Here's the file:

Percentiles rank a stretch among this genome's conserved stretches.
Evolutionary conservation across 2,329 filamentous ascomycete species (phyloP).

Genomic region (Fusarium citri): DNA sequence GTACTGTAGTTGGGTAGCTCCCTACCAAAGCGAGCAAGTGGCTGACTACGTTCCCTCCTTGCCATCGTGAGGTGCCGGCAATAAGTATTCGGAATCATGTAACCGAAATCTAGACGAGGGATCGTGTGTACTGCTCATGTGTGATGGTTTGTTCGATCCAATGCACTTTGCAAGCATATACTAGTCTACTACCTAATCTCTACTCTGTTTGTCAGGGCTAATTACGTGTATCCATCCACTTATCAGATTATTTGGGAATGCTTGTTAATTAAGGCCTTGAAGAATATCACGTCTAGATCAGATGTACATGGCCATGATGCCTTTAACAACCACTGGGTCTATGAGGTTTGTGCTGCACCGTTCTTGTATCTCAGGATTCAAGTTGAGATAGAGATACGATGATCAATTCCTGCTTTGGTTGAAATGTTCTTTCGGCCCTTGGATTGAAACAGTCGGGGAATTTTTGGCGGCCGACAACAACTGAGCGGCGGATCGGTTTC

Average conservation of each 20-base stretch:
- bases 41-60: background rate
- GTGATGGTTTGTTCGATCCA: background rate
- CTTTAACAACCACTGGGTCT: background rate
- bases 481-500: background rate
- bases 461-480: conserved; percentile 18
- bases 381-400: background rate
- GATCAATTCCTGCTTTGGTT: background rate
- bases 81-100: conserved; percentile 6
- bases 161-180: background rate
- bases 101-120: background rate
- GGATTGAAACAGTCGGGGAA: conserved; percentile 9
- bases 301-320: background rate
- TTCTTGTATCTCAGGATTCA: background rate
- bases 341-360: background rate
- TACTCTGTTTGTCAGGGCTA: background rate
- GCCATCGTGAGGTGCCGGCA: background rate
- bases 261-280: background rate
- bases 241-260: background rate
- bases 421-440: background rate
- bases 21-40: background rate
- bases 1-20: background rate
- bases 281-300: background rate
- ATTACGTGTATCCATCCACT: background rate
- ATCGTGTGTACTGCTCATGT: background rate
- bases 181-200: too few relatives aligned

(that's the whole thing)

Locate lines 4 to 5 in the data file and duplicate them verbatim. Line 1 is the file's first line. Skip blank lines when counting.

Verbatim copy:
Average conservation of each 20-base stretch:
- bases 41-60: background rate